I spent the better part of this semester getting my hands on Uther’s book, so I could get the details on these tales beyond their names.  About the only library in Illinois that has a copy is at the University of Chicago, and they are not very good sharers.  My school is part of a consortium of 84 schools and academic libraries in Illinois that allow for easy inter-library lending.  I get books shipped in from all over the state quite regularly.  UC’s library is conspicuously not a member.  I finally ended up having to get Iowa State University’s copy shipped to me, which is slightly embarrassing.  As a native inhabitant of Illinois, I have been inculcated from birth to look down with disdain on neighboring midwest states that lack a Chicago.

Anyway, let’s look at these tales.  Or rather, you might call them meta-tales.  They’re the raw plot elements out of which fairy tales are built.

328 - “The Boy Steals the Ogre’s Treasure”
In this ancient tale a group of brothers (numbers vary) arrive at the house of an ogre, or possibly the devil.  For some reason they stay the night.  The ogre/devil decides to murder them in their sleep, but the youngest brother (occasionally the kid sister of the brothers) somehow foils the plan by swapping caps with the daughters of the monster.

Later the brothers take service in the king’s court.  The brothers, jealous of the young hero, claim to the king that the youngest sibling can steal the ogre’s/devil’s treasure.  (Some versions dispense with this intro and instead start out with the youngest sibling seeking out the ogre for revenge of past mistreatment or to help a friendly king.)  Possible treasures include a magic horse, bedspread, carpet, parrot, lamp, sword, musical instrument, or some sort of poultry.  The magic treasure may be made of gold and/or silver.  The youngest sibling acquires the treasure by cunning and guile.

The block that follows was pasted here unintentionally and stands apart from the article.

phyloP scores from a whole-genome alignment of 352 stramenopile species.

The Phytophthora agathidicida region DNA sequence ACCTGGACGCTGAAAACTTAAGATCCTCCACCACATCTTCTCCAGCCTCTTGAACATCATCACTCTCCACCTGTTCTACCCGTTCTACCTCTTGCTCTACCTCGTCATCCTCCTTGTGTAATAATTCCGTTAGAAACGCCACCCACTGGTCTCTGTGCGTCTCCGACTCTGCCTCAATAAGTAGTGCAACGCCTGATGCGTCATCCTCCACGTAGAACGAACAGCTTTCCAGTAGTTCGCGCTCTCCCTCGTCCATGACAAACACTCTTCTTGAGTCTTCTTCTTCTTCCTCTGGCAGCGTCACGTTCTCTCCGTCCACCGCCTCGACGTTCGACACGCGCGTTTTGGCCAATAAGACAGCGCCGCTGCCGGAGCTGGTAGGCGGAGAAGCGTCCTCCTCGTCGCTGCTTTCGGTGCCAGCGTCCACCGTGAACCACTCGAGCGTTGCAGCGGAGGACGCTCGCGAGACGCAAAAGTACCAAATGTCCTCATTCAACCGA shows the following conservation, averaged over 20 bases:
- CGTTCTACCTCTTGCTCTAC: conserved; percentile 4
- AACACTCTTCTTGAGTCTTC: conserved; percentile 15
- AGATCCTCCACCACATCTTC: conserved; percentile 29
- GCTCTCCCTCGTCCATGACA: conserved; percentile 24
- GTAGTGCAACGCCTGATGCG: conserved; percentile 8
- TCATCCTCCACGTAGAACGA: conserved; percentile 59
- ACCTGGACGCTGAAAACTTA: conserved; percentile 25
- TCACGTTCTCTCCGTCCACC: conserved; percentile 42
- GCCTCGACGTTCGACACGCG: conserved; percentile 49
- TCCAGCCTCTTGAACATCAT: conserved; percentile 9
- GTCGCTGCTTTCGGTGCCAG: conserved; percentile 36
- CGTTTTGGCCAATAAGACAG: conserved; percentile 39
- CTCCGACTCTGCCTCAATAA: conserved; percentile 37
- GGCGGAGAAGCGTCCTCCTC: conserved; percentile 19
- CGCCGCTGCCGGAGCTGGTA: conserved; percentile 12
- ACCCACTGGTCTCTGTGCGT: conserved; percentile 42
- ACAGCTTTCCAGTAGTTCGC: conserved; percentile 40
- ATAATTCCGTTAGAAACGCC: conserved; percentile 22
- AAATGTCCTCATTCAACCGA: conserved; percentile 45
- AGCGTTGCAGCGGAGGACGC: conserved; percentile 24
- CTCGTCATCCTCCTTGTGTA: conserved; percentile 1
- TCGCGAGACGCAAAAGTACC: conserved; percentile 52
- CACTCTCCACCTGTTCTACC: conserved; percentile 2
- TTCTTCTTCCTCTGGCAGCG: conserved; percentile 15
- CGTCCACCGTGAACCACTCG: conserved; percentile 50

Later the brothers, now presumably more jealous than ever, claim that the youngest sibling can kidnap the ogre or devil.  The hero puts on some sort of disguise and somehow persuades the monster to lie down in a coffin to measure it.  The youth nails the coffin shut, trapping the monster.  The youth is given a princess for a wife.

As you can see, there is a lot of room for variation here as these tales mutate over time to better fit local needs.  For instance the classic English tale of Jack and the Beanstalk is considered a major variant of ATU 328.  Incidentally, Jack and the Beanstalk is one of the key inspirations (along with its RPG successors, the Against the Giants series and the more obscure Judges Guild module Under the Storm Giant’s Castle) for my adventure Broodmother Skyfortress.  Last I heard that project is finally going to  be printed just in time to not make it out for GenCon.

330 - The Smith and the Devil
In this tale a smith sells his soul, sometimes because he is impoverished.  The buyer of the soul is typically the devil, but it could also be death itself.  Later this smith gives shelter to Christ and St. Peter as they travel the earth in disguise.  [Obviously these characters would be different in a pre-Christian telling.]  As a reward for his kindness, his divine guests grant the smith three wishes.  St. Peter warns that the smith should use one wish to get his soul out of the devil’s clutches and into heaven instead, but the smith ignores him.  Instead, the smith wishes up three magic items.  The first two are a tree and a bench/chair to which people stick like glue at his command.  The third item is usually a knapsack that can draw people into but sometimes it is a pack of cards with which the owner always wins and occasionally it is something else entirely.